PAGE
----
Dogs have always been important companions to humans (Crandall 3). By the eighteenth century, pet ownership had grown in popularity in England and served as another indication of one's wealth. But often these domestic pets would end up being "beasts of burden" (Juengel 24) and were subjected to violence and the frustration of their owners.
Laws pertaining to gambling were incredibly strict in order to control the “mischiefs and inconveniences” that were associated with Gambling (Ashton 26) . Thus, the ripped card is an indication that either a disagreement between players had occurred or that gambling was forbidden in the prison. The card in this plate is very similar to the modern playing card, which collectors determined were first printed in France in 1717 (Horr 6).
Moll is condemned to Bridewell Prison. The prison was established in 1533, and was used to house many lower class criminals. The women condemned in prison were usually prostitutes whereas the men were generally imprisoned for debt. The prison’s main aim was to “reform” its prisoners through hard labour and whipping, yet its prisoners were often corrupted further. The most common form of labour was the beating of hemp. Moll can be seen engaging in this hard labour (Hitchcock et al.).
The prison was not only for criminals but for people who were unable to pay their debts. The well dressed man to the left of Moll wearing a wig and topcoat is likely a gambler. He beats hemp in the prison in order to pay for the debt accumulated from all the card games played (Shesgreen, 21-22).
The jailer pretends to be oblivious while his wife pickpockets Moll. She is pickpocketing Moll for the silver on her dress since her dressed is described as, “a gown very richly laced with silver” (Nichols 195). The existence of corruption in London is everywhere.
Bridewell Prison is a "nurturer of crime," (Shesgreen, 21), another layer of corruption. In plate 4, the jail-keeper uses a, "leg-iron and cane to threaten Moll to lift her mallet and continue her work." (21) The weapon is used both as an enforcement tool and to distract Moll from the jail-keeper’s wife who is stealing the silver threads from Moll’s dress.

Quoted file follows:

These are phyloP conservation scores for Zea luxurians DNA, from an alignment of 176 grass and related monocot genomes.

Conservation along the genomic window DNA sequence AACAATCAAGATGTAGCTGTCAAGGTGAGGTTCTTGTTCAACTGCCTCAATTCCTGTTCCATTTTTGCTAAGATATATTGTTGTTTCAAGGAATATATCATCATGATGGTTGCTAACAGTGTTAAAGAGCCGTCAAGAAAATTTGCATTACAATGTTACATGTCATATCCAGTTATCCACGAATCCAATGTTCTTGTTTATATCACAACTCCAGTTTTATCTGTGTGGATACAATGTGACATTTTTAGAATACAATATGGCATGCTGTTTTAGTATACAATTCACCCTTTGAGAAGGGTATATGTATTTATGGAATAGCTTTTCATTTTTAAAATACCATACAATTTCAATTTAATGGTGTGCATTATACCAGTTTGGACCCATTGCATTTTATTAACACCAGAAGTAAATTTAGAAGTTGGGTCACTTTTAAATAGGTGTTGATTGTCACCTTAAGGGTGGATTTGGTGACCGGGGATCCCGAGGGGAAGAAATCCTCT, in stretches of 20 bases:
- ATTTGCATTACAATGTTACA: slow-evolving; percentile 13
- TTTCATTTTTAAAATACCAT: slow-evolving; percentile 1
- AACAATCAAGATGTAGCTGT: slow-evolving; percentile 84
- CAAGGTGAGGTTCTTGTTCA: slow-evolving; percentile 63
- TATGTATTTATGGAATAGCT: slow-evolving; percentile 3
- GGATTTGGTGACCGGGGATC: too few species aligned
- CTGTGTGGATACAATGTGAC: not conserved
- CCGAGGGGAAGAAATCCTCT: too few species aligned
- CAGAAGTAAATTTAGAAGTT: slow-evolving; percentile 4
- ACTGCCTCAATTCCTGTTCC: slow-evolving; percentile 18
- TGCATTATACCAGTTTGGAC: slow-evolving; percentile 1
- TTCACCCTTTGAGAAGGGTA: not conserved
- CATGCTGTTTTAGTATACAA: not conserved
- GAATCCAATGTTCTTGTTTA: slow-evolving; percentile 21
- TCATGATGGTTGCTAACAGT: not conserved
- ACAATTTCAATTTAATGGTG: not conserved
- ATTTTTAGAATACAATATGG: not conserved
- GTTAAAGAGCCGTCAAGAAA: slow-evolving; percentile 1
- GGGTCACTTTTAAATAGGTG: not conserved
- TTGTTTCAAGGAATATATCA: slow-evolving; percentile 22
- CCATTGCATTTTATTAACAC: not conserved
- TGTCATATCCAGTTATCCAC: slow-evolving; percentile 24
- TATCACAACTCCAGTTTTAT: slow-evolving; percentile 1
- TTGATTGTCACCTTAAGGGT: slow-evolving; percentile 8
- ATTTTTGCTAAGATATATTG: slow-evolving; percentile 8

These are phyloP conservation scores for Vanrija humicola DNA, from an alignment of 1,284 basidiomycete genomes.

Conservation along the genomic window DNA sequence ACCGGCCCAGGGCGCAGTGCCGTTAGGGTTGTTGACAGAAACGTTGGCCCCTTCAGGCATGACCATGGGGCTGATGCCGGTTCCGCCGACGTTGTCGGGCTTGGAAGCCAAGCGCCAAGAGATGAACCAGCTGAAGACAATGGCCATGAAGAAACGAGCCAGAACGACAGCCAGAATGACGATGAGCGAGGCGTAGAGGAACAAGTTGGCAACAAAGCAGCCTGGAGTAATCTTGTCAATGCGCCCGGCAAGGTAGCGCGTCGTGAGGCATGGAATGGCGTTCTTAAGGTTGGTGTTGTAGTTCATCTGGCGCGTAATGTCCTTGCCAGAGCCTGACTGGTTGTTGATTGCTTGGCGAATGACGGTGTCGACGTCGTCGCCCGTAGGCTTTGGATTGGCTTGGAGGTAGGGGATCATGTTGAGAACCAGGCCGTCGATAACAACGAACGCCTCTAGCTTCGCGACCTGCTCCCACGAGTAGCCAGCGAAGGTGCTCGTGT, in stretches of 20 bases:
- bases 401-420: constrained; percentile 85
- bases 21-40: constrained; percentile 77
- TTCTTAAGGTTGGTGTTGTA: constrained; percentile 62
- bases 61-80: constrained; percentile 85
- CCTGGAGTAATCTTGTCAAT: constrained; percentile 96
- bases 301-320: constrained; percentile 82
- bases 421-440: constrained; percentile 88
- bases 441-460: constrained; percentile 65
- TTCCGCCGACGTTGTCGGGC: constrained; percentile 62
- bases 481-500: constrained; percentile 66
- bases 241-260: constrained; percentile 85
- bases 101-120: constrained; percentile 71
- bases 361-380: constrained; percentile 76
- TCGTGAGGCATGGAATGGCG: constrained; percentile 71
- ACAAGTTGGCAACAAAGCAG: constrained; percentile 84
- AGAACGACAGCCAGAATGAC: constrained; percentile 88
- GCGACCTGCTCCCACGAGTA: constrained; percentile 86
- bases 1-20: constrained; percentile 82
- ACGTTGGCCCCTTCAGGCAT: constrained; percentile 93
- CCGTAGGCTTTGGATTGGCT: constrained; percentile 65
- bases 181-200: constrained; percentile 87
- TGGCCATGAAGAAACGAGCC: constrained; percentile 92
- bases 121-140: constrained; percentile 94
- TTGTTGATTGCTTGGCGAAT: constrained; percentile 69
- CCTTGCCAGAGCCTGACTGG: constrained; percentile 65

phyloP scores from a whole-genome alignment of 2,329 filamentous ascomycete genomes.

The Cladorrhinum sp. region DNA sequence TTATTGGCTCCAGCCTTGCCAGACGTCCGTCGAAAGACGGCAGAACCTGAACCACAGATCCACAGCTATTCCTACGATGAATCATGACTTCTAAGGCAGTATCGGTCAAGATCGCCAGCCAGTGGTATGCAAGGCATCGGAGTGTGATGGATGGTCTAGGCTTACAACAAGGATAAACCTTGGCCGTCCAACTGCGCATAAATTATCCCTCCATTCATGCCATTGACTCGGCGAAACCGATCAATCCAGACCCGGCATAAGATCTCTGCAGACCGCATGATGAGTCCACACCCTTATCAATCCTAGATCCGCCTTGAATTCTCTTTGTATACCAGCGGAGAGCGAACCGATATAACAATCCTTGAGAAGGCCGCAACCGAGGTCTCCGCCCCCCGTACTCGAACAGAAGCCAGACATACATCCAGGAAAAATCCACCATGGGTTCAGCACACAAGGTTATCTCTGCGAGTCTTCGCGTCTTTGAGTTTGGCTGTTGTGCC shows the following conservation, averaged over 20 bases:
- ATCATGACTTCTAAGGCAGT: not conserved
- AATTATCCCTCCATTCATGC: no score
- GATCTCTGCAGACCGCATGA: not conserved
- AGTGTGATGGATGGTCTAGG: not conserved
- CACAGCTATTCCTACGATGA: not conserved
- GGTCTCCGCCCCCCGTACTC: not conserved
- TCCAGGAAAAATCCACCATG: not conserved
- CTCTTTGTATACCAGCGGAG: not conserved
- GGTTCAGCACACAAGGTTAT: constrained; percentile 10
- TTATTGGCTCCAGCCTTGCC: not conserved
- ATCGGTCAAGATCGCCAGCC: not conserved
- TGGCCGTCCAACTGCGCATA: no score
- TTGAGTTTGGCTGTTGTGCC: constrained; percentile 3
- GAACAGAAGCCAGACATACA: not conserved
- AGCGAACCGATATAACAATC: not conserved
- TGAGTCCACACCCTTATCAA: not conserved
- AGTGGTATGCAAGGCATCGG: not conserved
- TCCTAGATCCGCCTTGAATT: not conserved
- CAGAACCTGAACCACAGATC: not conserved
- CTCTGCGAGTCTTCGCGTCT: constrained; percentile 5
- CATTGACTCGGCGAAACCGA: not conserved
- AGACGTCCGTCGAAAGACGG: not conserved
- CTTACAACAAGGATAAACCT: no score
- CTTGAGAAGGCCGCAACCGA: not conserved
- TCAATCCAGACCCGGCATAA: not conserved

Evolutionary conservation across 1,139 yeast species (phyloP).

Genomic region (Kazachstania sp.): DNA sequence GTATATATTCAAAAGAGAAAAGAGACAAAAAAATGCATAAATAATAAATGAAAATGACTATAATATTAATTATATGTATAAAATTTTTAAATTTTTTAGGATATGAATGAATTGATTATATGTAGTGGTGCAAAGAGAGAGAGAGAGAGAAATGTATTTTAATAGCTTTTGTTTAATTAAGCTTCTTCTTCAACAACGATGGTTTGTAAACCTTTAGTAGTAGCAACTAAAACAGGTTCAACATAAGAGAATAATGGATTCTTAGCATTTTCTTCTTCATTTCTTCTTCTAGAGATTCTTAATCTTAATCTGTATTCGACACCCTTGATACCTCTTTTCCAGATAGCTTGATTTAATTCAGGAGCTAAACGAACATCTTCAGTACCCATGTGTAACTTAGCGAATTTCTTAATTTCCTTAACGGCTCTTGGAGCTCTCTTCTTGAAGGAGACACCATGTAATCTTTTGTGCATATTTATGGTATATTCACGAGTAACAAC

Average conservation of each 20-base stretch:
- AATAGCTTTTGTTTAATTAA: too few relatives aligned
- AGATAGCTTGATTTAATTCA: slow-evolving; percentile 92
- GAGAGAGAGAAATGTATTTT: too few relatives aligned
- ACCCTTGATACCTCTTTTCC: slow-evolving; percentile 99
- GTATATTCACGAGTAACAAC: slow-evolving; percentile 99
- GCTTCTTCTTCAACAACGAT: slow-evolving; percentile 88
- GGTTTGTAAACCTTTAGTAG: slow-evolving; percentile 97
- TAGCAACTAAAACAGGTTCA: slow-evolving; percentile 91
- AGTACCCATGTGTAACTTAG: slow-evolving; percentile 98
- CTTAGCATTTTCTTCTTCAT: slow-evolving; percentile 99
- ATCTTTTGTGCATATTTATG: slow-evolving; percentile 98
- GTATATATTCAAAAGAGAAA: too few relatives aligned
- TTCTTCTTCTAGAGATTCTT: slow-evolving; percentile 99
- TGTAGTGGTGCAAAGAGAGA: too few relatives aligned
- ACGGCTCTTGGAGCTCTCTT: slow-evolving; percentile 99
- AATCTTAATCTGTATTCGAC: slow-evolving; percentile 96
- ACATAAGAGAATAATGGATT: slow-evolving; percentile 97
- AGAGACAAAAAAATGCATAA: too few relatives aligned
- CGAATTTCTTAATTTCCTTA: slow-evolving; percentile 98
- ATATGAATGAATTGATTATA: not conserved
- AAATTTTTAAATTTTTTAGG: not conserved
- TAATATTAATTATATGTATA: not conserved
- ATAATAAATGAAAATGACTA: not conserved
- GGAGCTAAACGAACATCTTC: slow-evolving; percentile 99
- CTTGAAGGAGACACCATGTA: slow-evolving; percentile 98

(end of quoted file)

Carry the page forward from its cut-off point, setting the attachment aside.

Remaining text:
Depicted as a man hanging, Sir John Gonson was a puritanical Westminster magistrate who ran a campaign against the prostitution industry, earning him the nickname as the “harlot-hunting justice” (Benton 34). Drawn hanging from a noose, the stickman represents the hatred prisoners had for Gonson.
Moll, stuck in prison due to the attitudes of Sir John Gonson has most likely spent time with the whipping post (Ireland 15). “The wages of idleness” is inscribed by Gonson to reward prisoners for their groundlessness and worthlessness . These words symbolize that regardless of status, citizens who do not contribute to society procure idleness and have their wages paid in a different manner.
Moll is in Bridewell Prison. She beats hemp for hangman's nooses, while the jailer threatens her and points to the task. Fielding would write that Thwackum, one of Tom Jones's sadistic tutors, looked precisely like the jailer (Tom Jones 3:6). The jailer's wife steals clothes from Moll, winking at theft. The prisoners go from left to right in order of decreasing wealth. Moll is standing next to a gentleman, a card-sharp whose extra playing card has fallen out, and who has brought his dog with him. The inmates are in no way being reformed, despite the ironic engraving on the left above the occupiedstocks, reading "Better to Work/ than Stand thus." The person suffering in the stocks apparently refused to work (Source: Wikipedia).